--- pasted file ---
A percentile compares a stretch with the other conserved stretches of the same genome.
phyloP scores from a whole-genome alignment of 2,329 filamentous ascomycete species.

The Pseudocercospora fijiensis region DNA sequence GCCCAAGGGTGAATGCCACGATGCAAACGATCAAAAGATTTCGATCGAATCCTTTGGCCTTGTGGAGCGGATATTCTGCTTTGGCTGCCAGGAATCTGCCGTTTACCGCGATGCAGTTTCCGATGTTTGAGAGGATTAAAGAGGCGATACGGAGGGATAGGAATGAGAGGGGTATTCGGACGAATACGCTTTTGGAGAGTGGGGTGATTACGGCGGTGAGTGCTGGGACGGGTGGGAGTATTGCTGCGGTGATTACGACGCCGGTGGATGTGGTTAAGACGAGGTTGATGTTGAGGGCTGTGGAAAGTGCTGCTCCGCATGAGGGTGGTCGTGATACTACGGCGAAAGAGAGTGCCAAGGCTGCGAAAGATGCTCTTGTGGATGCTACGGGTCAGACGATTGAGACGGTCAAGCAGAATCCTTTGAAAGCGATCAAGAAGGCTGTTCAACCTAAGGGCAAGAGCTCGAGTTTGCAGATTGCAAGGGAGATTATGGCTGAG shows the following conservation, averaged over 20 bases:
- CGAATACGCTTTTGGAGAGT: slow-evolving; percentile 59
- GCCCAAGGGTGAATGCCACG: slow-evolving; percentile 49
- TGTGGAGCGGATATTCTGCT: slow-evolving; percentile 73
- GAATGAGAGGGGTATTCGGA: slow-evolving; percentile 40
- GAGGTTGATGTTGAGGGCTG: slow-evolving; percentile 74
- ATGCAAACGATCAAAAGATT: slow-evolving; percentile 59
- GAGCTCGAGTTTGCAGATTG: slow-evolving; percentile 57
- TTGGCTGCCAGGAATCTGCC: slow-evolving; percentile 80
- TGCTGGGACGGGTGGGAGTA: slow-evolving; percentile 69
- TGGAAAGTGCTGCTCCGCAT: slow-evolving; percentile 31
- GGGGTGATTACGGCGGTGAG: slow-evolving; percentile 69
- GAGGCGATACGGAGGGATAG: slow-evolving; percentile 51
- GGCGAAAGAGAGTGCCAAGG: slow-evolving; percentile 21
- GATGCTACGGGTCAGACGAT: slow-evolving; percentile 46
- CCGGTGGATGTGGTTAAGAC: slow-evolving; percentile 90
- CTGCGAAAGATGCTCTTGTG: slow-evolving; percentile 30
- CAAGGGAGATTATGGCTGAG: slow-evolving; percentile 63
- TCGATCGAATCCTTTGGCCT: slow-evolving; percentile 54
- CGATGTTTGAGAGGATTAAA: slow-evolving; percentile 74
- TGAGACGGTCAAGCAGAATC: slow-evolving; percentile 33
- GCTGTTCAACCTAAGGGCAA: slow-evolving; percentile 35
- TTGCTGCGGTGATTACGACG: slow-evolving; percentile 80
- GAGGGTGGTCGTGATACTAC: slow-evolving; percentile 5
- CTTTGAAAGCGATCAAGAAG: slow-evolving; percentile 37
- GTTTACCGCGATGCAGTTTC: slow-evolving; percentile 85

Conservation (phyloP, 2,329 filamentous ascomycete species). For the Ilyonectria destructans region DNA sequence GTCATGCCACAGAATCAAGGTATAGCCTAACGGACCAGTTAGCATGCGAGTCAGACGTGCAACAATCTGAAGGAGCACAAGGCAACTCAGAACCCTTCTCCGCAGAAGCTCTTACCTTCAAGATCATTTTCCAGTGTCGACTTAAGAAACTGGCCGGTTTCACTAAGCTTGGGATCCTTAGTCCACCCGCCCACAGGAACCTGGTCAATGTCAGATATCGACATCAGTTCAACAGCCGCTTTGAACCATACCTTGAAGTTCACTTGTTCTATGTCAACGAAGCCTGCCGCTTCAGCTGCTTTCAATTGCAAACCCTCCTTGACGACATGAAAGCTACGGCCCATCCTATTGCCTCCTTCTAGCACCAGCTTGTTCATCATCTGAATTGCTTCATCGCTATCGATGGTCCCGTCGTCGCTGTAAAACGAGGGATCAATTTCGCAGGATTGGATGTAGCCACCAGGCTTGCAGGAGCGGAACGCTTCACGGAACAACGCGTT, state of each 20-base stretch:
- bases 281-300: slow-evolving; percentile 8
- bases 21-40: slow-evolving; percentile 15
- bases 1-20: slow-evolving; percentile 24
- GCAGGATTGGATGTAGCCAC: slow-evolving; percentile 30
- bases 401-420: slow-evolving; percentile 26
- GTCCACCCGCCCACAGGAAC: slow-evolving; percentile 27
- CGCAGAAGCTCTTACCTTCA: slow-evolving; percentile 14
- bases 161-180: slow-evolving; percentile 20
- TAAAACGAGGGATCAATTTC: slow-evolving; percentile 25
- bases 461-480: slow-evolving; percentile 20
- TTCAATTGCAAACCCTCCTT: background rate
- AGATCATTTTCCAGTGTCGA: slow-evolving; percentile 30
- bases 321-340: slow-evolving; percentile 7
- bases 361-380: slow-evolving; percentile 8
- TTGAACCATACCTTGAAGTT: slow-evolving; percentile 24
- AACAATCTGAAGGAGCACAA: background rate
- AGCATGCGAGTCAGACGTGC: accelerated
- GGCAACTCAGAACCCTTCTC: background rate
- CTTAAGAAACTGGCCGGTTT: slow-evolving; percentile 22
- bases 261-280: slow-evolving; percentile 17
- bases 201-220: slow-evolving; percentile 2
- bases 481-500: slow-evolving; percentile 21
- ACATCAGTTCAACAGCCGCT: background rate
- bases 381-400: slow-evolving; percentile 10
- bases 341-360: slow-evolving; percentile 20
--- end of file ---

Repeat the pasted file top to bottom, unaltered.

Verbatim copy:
A percentile compares a stretch with the other conserved stretches of the same genome.
phyloP scores from a whole-genome alignment of 2,329 filamentous ascomycete species.

The Pseudocercospora fijiensis region DNA sequence GCCCAAGGGTGAATGCCACGATGCAAACGATCAAAAGATTTCGATCGAATCCTTTGGCCTTGTGGAGCGGATATTCTGCTTTGGCTGCCAGGAATCTGCCGTTTACCGCGATGCAGTTTCCGATGTTTGAGAGGATTAAAGAGGCGATACGGAGGGATAGGAATGAGAGGGGTATTCGGACGAATACGCTTTTGGAGAGTGGGGTGATTACGGCGGTGAGTGCTGGGACGGGTGGGAGTATTGCTGCGGTGATTACGACGCCGGTGGATGTGGTTAAGACGAGGTTGATGTTGAGGGCTGTGGAAAGTGCTGCTCCGCATGAGGGTGGTCGTGATACTACGGCGAAAGAGAGTGCCAAGGCTGCGAAAGATGCTCTTGTGGATGCTACGGGTCAGACGATTGAGACGGTCAAGCAGAATCCTTTGAAAGCGATCAAGAAGGCTGTTCAACCTAAGGGCAAGAGCTCGAGTTTGCAGATTGCAAGGGAGATTATGGCTGAG shows the following conservation, averaged over 20 bases:
- CGAATACGCTTTTGGAGAGT: slow-evolving; percentile 59
- GCCCAAGGGTGAATGCCACG: slow-evolving; percentile 49
- TGTGGAGCGGATATTCTGCT: slow-evolving; percentile 73
- GAATGAGAGGGGTATTCGGA: slow-evolving; percentile 40
- GAGGTTGATGTTGAGGGCTG: slow-evolving; percentile 74
- ATGCAAACGATCAAAAGATT: slow-evolving; percentile 59
- GAGCTCGAGTTTGCAGATTG: slow-evolving; percentile 57
- TTGGCTGCCAGGAATCTGCC: slow-evolving; percentile 80
- TGCTGGGACGGGTGGGAGTA: slow-evolving; percentile 69
- TGGAAAGTGCTGCTCCGCAT: slow-evolving; percentile 31
- GGGGTGATTACGGCGGTGAG: slow-evolving; percentile 69
- GAGGCGATACGGAGGGATAG: slow-evolving; percentile 51
- GGCGAAAGAGAGTGCCAAGG: slow-evolving; percentile 21
- GATGCTACGGGTCAGACGAT: slow-evolving; percentile 46
- CCGGTGGATGTGGTTAAGAC: slow-evolving; percentile 90
- CTGCGAAAGATGCTCTTGTG: slow-evolving; percentile 30
- CAAGGGAGATTATGGCTGAG: slow-evolving; percentile 63
- TCGATCGAATCCTTTGGCCT: slow-evolving; percentile 54
- CGATGTTTGAGAGGATTAAA: slow-evolving; percentile 74
- TGAGACGGTCAAGCAGAATC: slow-evolving; percentile 33
- GCTGTTCAACCTAAGGGCAA: slow-evolving; percentile 35
- TTGCTGCGGTGATTACGACG: slow-evolving; percentile 80
- GAGGGTGGTCGTGATACTAC: slow-evolving; percentile 5
- CTTTGAAAGCGATCAAGAAG: slow-evolving; percentile 37
- GTTTACCGCGATGCAGTTTC: slow-evolving; percentile 85

Conservation (phyloP, 2,329 filamentous ascomycete species). For the Ilyonectria destructans region DNA sequence GTCATGCCACAGAATCAAGGTATAGCCTAACGGACCAGTTAGCATGCGAGTCAGACGTGCAACAATCTGAAGGAGCACAAGGCAACTCAGAACCCTTCTCCGCAGAAGCTCTTACCTTCAAGATCATTTTCCAGTGTCGACTTAAGAAACTGGCCGGTTTCACTAAGCTTGGGATCCTTAGTCCACCCGCCCACAGGAACCTGGTCAATGTCAGATATCGACATCAGTTCAACAGCCGCTTTGAACCATACCTTGAAGTTCACTTGTTCTATGTCAACGAAGCCTGCCGCTTCAGCTGCTTTCAATTGCAAACCCTCCTTGACGACATGAAAGCTACGGCCCATCCTATTGCCTCCTTCTAGCACCAGCTTGTTCATCATCTGAATTGCTTCATCGCTATCGATGGTCCCGTCGTCGCTGTAAAACGAGGGATCAATTTCGCAGGATTGGATGTAGCCACCAGGCTTGCAGGAGCGGAACGCTTCACGGAACAACGCGTT, state of each 20-base stretch:
- bases 281-300: slow-evolving; percentile 8
- bases 21-40: slow-evolving; percentile 15
- bases 1-20: slow-evolving; percentile 24
- GCAGGATTGGATGTAGCCAC: slow-evolving; percentile 30
- bases 401-420: slow-evolving; percentile 26
- GTCCACCCGCCCACAGGAAC: slow-evolving; percentile 27
- CGCAGAAGCTCTTACCTTCA: slow-evolving; percentile 14
- bases 161-180: slow-evolving; percentile 20
- TAAAACGAGGGATCAATTTC: slow-evolving; percentile 25
- bases 461-480: slow-evolving; percentile 20
- TTCAATTGCAAACCCTCCTT: background rate
- AGATCATTTTCCAGTGTCGA: slow-evolving; percentile 30
- bases 321-340: slow-evolving; percentile 7
- bases 361-380: slow-evolving; percentile 8
- TTGAACCATACCTTGAAGTT: slow-evolving; percentile 24
- AACAATCTGAAGGAGCACAA: background rate
- AGCATGCGAGTCAGACGTGC: accelerated
- GGCAACTCAGAACCCTTCTC: background rate
- CTTAAGAAACTGGCCGGTTT: slow-evolving; percentile 22
- bases 261-280: slow-evolving; percentile 17
- bases 201-220: slow-evolving; percentile 2
- bases 481-500: slow-evolving; percentile 21
- ACATCAGTTCAACAGCCGCT: background rate
- bases 381-400: slow-evolving; percentile 10
- bases 341-360: slow-evolving; percentile 20